It’s especially laughable to think government officials are apt to look further into the future than entrepreneurs in competitive markets. It doesn’t take much imagination to realize that politicians have their eyes on the next election, a far shorter time horizon than that of entrepreneurs.

The upshot is that markets and entrepreneurship, unencumbered and unaided by government, work. Price signals and the potential for profit guide investments that enrich us all. Moreover, as societies get richer, they get cleaner, in part because wealthier consumers become more environmentally aware and producers wish to cater to them.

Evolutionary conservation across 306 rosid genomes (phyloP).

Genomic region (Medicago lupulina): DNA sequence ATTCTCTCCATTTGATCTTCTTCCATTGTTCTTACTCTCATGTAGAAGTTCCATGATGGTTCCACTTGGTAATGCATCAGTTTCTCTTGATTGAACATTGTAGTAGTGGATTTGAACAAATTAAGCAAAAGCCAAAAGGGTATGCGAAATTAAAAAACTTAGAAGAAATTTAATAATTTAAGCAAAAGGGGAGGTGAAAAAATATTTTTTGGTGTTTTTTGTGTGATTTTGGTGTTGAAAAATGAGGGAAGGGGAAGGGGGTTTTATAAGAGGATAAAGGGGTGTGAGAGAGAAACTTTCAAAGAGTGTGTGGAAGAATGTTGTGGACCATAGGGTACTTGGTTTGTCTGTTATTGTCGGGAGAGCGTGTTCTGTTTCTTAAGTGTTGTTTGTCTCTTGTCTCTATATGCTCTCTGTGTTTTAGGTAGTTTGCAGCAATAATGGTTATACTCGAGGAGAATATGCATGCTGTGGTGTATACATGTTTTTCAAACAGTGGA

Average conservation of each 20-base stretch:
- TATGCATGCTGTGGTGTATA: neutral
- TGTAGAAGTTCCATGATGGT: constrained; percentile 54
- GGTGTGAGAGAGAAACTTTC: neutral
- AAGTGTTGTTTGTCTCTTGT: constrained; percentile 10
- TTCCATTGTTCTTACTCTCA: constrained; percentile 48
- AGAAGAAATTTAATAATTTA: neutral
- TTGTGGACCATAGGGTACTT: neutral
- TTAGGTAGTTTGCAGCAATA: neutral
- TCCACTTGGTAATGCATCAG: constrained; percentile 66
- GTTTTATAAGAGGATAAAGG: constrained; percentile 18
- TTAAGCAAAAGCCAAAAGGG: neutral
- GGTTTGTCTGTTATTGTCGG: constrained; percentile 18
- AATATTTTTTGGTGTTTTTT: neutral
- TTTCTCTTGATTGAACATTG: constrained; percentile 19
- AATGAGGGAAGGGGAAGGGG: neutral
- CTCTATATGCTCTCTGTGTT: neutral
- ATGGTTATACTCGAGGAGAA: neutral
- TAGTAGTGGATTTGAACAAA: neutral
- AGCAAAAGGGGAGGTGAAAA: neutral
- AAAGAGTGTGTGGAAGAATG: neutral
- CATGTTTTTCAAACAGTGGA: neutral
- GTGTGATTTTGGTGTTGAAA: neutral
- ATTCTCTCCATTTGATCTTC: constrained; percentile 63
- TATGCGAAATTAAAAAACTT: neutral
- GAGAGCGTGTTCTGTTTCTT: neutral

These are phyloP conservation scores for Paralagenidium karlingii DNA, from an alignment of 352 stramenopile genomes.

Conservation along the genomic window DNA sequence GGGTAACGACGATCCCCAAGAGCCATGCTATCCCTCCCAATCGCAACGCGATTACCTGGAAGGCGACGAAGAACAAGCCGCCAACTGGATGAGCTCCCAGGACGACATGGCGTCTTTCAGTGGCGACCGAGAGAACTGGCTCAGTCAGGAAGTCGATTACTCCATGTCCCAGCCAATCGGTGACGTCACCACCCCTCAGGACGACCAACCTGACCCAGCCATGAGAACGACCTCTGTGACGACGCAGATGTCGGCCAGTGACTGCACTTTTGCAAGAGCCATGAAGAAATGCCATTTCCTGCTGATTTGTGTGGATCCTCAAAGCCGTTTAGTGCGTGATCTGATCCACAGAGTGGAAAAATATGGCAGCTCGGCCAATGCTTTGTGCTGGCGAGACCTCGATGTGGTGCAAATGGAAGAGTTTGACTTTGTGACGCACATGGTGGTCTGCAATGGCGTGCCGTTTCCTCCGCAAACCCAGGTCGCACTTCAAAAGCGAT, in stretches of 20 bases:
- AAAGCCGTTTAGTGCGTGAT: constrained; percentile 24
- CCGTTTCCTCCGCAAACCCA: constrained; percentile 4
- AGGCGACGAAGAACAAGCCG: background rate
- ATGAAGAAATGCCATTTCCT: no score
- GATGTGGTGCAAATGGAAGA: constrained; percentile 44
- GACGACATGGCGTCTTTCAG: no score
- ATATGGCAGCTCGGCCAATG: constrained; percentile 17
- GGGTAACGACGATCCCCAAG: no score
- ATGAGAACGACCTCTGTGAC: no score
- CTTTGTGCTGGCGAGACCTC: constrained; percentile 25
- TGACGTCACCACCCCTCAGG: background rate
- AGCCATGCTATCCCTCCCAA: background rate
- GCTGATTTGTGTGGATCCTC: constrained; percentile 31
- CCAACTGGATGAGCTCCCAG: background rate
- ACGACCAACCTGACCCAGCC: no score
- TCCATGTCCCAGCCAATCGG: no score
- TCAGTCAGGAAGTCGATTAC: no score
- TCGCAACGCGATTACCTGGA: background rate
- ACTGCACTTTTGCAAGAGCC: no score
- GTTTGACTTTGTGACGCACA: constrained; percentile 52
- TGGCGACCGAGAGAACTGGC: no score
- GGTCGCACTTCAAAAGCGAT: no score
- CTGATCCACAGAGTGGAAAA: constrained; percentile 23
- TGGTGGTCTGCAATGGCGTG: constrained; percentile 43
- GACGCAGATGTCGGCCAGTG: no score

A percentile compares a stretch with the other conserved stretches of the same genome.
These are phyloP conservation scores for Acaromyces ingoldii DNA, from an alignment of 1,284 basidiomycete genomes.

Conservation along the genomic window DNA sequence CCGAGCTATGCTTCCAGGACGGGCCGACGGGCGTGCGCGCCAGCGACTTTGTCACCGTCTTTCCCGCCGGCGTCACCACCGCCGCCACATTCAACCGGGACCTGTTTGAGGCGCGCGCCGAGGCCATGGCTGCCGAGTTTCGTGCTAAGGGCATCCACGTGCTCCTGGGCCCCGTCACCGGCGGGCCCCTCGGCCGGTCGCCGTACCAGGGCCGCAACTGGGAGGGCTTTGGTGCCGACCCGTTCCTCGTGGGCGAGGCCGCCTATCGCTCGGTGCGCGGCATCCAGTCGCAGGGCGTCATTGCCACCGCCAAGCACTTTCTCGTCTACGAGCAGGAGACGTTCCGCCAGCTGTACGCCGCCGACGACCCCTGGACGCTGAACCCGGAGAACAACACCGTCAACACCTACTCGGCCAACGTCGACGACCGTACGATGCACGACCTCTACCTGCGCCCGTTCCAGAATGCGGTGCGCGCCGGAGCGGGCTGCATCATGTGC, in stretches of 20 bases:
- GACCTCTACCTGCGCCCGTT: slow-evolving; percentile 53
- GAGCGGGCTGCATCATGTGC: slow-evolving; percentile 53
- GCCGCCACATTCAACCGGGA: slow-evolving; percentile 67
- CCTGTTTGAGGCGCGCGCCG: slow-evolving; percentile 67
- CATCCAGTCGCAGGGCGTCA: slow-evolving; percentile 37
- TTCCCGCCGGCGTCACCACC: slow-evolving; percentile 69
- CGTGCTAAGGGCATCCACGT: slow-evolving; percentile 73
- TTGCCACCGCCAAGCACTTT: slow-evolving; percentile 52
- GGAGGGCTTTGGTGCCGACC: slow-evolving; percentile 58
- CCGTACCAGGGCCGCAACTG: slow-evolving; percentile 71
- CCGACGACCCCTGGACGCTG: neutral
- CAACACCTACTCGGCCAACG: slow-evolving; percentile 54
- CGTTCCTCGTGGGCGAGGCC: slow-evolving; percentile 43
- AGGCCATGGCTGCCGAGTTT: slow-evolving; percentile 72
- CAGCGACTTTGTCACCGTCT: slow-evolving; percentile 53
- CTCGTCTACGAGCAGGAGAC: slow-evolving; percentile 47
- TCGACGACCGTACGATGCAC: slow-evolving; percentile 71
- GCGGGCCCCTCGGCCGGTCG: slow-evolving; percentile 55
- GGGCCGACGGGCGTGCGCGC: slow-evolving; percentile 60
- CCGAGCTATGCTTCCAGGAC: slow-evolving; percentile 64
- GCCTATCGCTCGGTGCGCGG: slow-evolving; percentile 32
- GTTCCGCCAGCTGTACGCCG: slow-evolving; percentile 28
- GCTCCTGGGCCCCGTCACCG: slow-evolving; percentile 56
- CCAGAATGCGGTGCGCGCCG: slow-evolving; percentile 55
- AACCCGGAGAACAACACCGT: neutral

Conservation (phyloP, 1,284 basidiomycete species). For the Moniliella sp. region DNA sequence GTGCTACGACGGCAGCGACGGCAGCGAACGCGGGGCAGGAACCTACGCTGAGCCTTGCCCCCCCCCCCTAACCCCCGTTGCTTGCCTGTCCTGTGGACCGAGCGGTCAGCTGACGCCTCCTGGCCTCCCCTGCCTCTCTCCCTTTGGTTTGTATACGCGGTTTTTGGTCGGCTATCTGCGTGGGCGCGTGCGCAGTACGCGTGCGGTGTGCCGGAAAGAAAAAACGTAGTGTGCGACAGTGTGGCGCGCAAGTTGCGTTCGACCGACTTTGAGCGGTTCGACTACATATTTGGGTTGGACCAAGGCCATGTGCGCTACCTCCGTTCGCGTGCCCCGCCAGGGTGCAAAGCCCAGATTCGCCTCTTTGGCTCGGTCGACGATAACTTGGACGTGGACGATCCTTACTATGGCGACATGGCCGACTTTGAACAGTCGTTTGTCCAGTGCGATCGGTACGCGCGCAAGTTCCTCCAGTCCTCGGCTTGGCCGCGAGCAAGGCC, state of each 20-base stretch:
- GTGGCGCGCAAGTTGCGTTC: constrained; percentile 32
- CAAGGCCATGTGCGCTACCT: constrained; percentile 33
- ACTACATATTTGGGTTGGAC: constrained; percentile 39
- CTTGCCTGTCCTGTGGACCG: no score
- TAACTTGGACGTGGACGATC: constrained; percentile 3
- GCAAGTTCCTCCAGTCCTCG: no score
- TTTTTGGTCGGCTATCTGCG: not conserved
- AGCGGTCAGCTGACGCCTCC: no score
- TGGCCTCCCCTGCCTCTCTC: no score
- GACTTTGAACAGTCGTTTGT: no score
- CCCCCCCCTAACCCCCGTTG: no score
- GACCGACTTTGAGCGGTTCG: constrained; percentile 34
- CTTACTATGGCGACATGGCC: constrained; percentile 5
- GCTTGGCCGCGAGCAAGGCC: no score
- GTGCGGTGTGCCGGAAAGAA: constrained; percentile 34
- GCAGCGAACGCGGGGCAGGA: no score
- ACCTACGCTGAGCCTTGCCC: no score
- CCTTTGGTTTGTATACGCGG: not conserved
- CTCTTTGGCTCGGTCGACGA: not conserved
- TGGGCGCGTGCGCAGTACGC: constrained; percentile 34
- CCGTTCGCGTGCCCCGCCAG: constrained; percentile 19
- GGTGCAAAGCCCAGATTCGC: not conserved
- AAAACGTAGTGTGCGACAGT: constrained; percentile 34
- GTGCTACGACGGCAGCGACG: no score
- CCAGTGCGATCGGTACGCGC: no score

“The Stone Age came to an end not for a lack of stones,” a former Saudi oil minister once said, “and the oil age will end, but not for a lack of oil.” Why, then, will it end? Because innovators and entrepreneurs will find something both cheaper, and therefore profitable, and cleaner, as they already have in natural gas and fracking. The politicians should stay out of their way, neither succoring nor harassing them.

No free-enterprise economy worth its name should tolerate government planning of energy, the master resource.

Sheldon Richman

Sheldon Richman is the executive editor of The Libertarian Institute, senior fellow and chair of the trustees of the Center for a Stateless Society, and a contributing editor at Antiwar.com. He is the former senior editor at the Cato Institute and Institute for Humane Studies, former editor of The Freeman, published by the Foundation for Economic Education, and former vice president at the Future of Freedom Foundation. His latest book is America's Counter-Revolution: The Constitution Revisited.